It’s flown proudly in front of homes across America. It soars above federal, state, and public buildings. It’s displayed in classrooms, at cemetaries, at sporting events, and parades. It symbolizes American freedom and liberty. And while, the history of the Stars and Stripes is a colorful one, it is generally acknowledged that June 14, 1777 is the birthdate of the United States Flag.
This year, Old Glory is celebrating 246 years.
On June 14, 1777, the Second Continental Congress passed a resolution stating that “the flag of the United States be 13 stripes, alternate red and white” and that “the union be 13 stars, white in a blue field, representing a new constellation.”
The current version of the flag dates to July 4, 1960, after Hawaii was admitted into the union as the fiftieth state on August 21, 1959.
The Star Spangled Banner, written by Francis Scott Key in 1814, was adopted as our National Anthem in 1931. Key wrote the verses on the morning of September 14, 1814, as U.S. soldiers raised a large American flag over Fort McHenry in Baltimore, Maryland during the War of 1812.
There is no greater, more beautiful, and instantly recognizable symbol of our Nation and its ideals, traditions, and values than the flag of the United States. The thirteen stripes of red and white remind us of the courage and steadfastness of those who pledged their lives, their fortunes, and their sacred honor to found this great experiment in republican government. The white stars on a field of blue stand for the 13 original colonies that formed the nucleus of the new Nation and the 37 states that have become part of our Nation since then. Those many stars recall the saga of our growth as we spanned a continent. The colors of our flag signify the qualities of the human spirit we Americans cherish: red for courage and readiness to sacrifice; white for pure intentions and high ideals; and blue for vigilance and justice. ~ President Ronald Reagan, Proclamation 5475, May 12, 1986
The Pledge of Allegiance
The Pledge of Allegiance was first introduced in 1892. In 1923 the words “of the United States of America” were added. In 1942, the Pledge was officially adopted as our national oath. In 1954, during the Cold War era, President Eisenhower encouraged Congress to add the words “under God.” Since that time, the 31-word oath has remained unchanged.
Over the course of its 100-year history, the Pledge of Allegiance has faced criticism, legal challenges, and at times, opposition. Much of the dispute has focused on the wording, particularly the phrase, “under God.” However, there have been a number of cases reaching the Supreme Court challenging the constitutionality of requiring students to recite the pledge in public school classrooms.
In one of the earliest cases, the Supreme Court ruled that “the Free Speech clause of the First Amendment prohibits public schools from forcing students to salute the American flag and say the Pledge of Allegiance.” This precedent, established in 1943, has remained the consistent ruling of the Court in similar cases since.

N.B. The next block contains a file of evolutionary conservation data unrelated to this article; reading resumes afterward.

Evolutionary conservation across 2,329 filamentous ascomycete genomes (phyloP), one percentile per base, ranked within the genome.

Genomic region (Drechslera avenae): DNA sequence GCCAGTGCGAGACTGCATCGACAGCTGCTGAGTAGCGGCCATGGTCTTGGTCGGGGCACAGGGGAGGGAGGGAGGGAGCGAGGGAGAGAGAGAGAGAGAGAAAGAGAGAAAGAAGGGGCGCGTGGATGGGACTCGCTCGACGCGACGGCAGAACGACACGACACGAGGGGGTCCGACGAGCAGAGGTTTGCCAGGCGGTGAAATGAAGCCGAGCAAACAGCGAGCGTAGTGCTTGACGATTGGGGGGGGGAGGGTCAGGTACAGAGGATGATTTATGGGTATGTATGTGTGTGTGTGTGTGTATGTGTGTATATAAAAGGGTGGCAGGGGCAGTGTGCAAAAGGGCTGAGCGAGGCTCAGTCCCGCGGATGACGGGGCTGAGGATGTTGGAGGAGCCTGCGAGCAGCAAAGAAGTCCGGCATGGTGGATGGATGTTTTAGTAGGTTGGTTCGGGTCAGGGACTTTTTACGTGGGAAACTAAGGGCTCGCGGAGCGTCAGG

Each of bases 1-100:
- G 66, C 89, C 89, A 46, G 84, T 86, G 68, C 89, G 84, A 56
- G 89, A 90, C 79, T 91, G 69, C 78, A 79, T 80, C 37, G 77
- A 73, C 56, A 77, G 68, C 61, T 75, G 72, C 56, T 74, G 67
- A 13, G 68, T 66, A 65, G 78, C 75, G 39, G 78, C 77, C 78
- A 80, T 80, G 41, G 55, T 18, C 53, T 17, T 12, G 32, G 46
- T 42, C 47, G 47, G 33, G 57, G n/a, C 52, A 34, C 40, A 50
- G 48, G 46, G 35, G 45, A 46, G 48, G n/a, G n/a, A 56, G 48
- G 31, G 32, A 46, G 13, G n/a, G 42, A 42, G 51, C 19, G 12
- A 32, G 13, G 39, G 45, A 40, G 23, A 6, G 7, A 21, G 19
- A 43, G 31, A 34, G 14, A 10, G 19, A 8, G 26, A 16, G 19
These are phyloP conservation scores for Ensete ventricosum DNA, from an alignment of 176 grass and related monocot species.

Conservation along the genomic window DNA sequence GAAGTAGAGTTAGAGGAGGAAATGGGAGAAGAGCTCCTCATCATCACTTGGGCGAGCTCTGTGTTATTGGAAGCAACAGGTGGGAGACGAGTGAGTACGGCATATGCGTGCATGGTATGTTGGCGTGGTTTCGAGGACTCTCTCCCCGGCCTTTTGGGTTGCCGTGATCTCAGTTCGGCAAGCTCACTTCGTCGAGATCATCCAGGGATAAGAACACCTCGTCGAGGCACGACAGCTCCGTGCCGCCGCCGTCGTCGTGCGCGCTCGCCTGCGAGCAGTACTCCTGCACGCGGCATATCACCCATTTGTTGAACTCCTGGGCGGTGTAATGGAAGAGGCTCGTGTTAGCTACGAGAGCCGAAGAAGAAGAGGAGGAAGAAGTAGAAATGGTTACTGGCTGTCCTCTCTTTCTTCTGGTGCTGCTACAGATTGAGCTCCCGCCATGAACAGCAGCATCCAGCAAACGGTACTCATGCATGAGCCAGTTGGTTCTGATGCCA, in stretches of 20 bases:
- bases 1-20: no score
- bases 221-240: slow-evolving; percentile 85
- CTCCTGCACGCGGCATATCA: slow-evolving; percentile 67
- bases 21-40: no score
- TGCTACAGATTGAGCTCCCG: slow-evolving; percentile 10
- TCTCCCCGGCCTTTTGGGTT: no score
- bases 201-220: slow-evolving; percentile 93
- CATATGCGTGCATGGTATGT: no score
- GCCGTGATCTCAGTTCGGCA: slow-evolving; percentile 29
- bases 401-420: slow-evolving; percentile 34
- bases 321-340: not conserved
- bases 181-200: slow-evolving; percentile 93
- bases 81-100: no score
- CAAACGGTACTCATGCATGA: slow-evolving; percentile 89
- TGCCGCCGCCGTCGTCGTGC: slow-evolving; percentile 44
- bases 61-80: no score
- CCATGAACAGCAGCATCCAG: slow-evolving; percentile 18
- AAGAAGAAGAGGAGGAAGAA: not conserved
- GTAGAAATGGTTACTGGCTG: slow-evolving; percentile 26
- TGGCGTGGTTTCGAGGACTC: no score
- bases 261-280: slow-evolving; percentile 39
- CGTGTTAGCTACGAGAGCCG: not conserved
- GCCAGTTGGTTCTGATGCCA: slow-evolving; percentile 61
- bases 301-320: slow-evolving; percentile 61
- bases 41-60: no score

Students still recite the Pledge of Allegiance in most public school classrooms today. However, there are varying exceptions or exemptions granted by each of the 47 states that maintain the practice.
The Unifying Symbol of our Nation
Old Glory has led soldiers into battle since the Revolutionary War. It has inspired men and women to accomplish great deeds and to pay the ultimate sacrifice for the liberty and freedom it represents. It is draped over the caskets of the fallen and displayed in cemeteries throughout the country in remembrance and honor of those who have perished defending our freedom.
The U. S. flag flies proudly above our federal, state, and local government buildings because it is the symbol of our Republic. It is displayed in churches and houses of worship because it symbolizes our freedom to worship God as our conscious calls us. It is seen in business establishments across the country because it symbolizes our free-enterprise system. It is displayed in classrooms because it symbolizes our values and our traditions. We display it on our porches and in our yards because we are proud to be Americans.
In times of turmoil and upheaval, we rally around it, united in preserving and protecting the bond we share as American citizens.
Our flag is a national treasure. It is the unifying symbol of our nation. As such, it deserves to be safeguarded, and more importantly, respected.
White stars atop a canvas,
of deepest midnight blue,
flanked by stripes of white and red,
our Nation lives in you.
Symbol of great sacrifice,
and the cause for which men bled,
from Revolution to Independence,
for Freedom, it was shed.
With Faith in Liberty,
upon that firm foundation,
trusting God to guide them,
they established a new Nation.
WE HOLD THESE TRUTHS,
BUT DO WE HOLD THEM STILL?
The the fickle tides are churning,
with men’s selfish, feeble will.
These words only have meaning,
if we still hold them true,
the ideals so bravely fought for,
beneath THE RED, THE WHITE, THE BLUE.
LIFE AND LIBERTY,
THE PURSUIT OF HAPPINESS,
rely upon our Unity,
and our willingness,
to stand before the dragon,
behind our Flag of Freedom,
to bravely raise our standards,
to valiantly defend them.
The sacred bonds they forged,
and the heritage we stand for,
are stitched into the fabric,
of this Flag that still Unites us.
More than just a symbol,
it conveys that FREEDOM RINGS,
and that we will defend the pledge,
recited in its name.
JN Fenwick (© 2023) | mothjournal14